Hume and Hovell decided to make the journey at their own expense.
Some pack-saddles, clothes, blankets and arms were provided from the government stores.
The explorers left on 3 October 1824 with six men.
They reached Hume's station on 13 October, and on 17 October began the expedition proper with five bullocks, three horses and two carts.
On 22 October they found that the only way to pass the Murrumbidgee River, then in flood, was to convert one of the carts into a type of boat by passing a tarpaulin under it; the men, horses, and bullocks swam over, and everything was successfully got across.
A day or two later, in broken hilly country full of water-courses, they had great difficulty in finding a road for the loaded carts and decided on 27 October to abandon them.
Until 16 November their course lay through difficult mountainous country.
On that day they came to a large river which Hovell called Hume's River "he being the first that saw it".
This was an upper reach of the Murray River so named by Charles Sturt a few years later.
It was impossible to cross here, but after a few days a better place was found, and constructing the rough frame of a boat, they managed to get across.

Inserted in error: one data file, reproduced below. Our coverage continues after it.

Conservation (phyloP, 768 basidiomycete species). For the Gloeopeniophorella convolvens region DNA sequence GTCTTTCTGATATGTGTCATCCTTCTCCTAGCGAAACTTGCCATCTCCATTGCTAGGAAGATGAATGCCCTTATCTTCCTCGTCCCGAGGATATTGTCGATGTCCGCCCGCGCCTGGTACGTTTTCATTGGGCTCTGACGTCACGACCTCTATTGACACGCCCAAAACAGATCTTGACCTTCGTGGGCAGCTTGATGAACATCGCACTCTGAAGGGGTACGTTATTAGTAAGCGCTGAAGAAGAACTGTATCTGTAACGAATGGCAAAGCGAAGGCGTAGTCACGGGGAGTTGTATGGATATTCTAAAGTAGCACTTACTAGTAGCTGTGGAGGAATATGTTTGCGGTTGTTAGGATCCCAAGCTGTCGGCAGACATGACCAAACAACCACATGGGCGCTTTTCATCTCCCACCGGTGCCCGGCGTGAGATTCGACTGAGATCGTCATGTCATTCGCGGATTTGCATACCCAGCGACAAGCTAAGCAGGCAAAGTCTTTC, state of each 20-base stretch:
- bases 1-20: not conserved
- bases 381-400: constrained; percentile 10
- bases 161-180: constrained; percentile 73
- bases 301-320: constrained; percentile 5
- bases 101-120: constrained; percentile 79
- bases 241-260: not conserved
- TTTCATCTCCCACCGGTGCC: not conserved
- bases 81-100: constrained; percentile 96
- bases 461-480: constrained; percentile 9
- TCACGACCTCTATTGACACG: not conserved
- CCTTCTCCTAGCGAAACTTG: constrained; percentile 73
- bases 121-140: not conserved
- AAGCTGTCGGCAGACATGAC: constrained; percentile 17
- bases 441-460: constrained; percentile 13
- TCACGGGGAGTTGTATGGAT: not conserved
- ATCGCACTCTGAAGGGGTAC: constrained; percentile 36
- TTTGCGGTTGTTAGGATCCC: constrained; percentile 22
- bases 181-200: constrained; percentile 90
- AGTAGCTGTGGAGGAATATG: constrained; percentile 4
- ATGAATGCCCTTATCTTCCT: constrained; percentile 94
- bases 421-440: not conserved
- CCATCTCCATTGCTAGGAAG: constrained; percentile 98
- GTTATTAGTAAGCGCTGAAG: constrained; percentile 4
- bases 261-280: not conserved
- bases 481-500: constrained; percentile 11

By 3 December they had reached the Goulburn River, which they were able to cross without a boat.
During the next 10 days much difficult country was traversed but they then came to more level and open land, and on 16
December they sighted Port Phillip in the distance.
Presently they skirted its shores south-westerly and came to what is now Corio Bay near Geelong.
Here Hovell made a mistake of one degree in calculating his longitude, and they came to the conclusion that they were on Western Port.
The party returned on 18 December and wisely keeping more to the west had an easier journey.
On 8 January 1825 they came to the end of their provisions, and for a few days subsisted on fish and a kangaroo they were able to shoot.
On 16 January 1825 they reached the carts they had left behind them, and two days later came to Lake George.